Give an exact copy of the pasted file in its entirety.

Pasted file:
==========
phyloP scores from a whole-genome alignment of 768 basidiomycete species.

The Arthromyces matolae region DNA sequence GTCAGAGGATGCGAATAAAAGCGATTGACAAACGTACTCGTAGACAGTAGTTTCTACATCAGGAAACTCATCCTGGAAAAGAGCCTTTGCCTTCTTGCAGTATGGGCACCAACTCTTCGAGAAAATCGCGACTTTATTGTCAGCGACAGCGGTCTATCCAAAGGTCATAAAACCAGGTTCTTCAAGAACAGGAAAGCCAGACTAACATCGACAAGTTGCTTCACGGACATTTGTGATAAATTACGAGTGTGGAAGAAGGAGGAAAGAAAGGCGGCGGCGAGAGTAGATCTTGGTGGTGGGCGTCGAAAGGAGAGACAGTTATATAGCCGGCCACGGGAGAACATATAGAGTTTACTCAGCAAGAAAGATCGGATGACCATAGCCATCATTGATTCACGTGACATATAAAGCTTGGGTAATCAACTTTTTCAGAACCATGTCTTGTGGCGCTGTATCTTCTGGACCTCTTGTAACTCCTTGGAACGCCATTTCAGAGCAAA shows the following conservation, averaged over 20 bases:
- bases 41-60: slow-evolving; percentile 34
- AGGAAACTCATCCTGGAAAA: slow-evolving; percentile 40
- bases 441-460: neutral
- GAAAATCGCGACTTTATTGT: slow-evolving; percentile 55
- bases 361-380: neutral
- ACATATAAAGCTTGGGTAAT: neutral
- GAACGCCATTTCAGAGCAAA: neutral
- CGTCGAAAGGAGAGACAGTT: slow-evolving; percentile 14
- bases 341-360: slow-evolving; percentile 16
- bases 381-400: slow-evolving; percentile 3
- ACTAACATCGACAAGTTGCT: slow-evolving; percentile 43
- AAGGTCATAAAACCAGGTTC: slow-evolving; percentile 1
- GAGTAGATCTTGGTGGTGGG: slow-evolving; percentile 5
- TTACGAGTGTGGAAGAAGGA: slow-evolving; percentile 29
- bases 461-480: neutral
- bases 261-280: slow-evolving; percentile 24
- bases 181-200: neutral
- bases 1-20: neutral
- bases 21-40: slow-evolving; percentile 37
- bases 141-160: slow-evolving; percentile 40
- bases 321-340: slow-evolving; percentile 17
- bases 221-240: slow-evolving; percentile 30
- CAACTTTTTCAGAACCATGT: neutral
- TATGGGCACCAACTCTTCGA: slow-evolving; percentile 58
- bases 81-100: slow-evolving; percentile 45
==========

phyloP scores from a whole-genome alignment of 768 basidiomycete species.

The Arthromyces matolae region DNA sequence GTCAGAGGATGCGAATAAAAGCGATTGACAAACGTACTCGTAGACAGTAGTTTCTACATCAGGAAACTCATCCTGGAAAAGAGCCTTTGCCTTCTTGCAGTATGGGCACCAACTCTTCGAGAAAATCGCGACTTTATTGTCAGCGACAGCGGTCTATCCAAAGGTCATAAAACCAGGTTCTTCAAGAACAGGAAAGCCAGACTAACATCGACAAGTTGCTTCACGGACATTTGTGATAAATTACGAGTGTGGAAGAAGGAGGAAAGAAAGGCGGCGGCGAGAGTAGATCTTGGTGGTGGGCGTCGAAAGGAGAGACAGTTATATAGCCGGCCACGGGAGAACATATAGAGTTTACTCAGCAAGAAAGATCGGATGACCATAGCCATCATTGATTCACGTGACATATAAAGCTTGGGTAATCAACTTTTTCAGAACCATGTCTTGTGGCGCTGTATCTTCTGGACCTCTTGTAACTCCTTGGAACGCCATTTCAGAGCAAA shows the following conservation, averaged over 20 bases:
- bases 41-60: slow-evolving; percentile 34
- AGGAAACTCATCCTGGAAAA: slow-evolving; percentile 40
- bases 441-460: neutral
- GAAAATCGCGACTTTATTGT: slow-evolving; percentile 55
- bases 361-380: neutral
- ACATATAAAGCTTGGGTAAT: neutral
- GAACGCCATTTCAGAGCAAA: neutral
- CGTCGAAAGGAGAGACAGTT: slow-evolving; percentile 14
- bases 341-360: slow-evolving; percentile 16
- bases 381-400: slow-evolving; percentile 3
- ACTAACATCGACAAGTTGCT: slow-evolving; percentile 43
- AAGGTCATAAAACCAGGTTC: slow-evolving; percentile 1
- GAGTAGATCTTGGTGGTGGG: slow-evolving; percentile 5
- TTACGAGTGTGGAAGAAGGA: slow-evolving; percentile 29
- bases 461-480: neutral
- bases 261-280: slow-evolving; percentile 24
- bases 181-200: neutral
- bases 1-20: neutral
- bases 21-40: slow-evolving; percentile 37
- bases 141-160: slow-evolving; percentile 40
- bases 321-340: slow-evolving; percentile 17
- bases 221-240: slow-evolving; percentile 30
- CAACTTTTTCAGAACCATGT: neutral
- TATGGGCACCAACTCTTCGA: slow-evolving; percentile 58
- bases 81-100: slow-evolving; percentile 45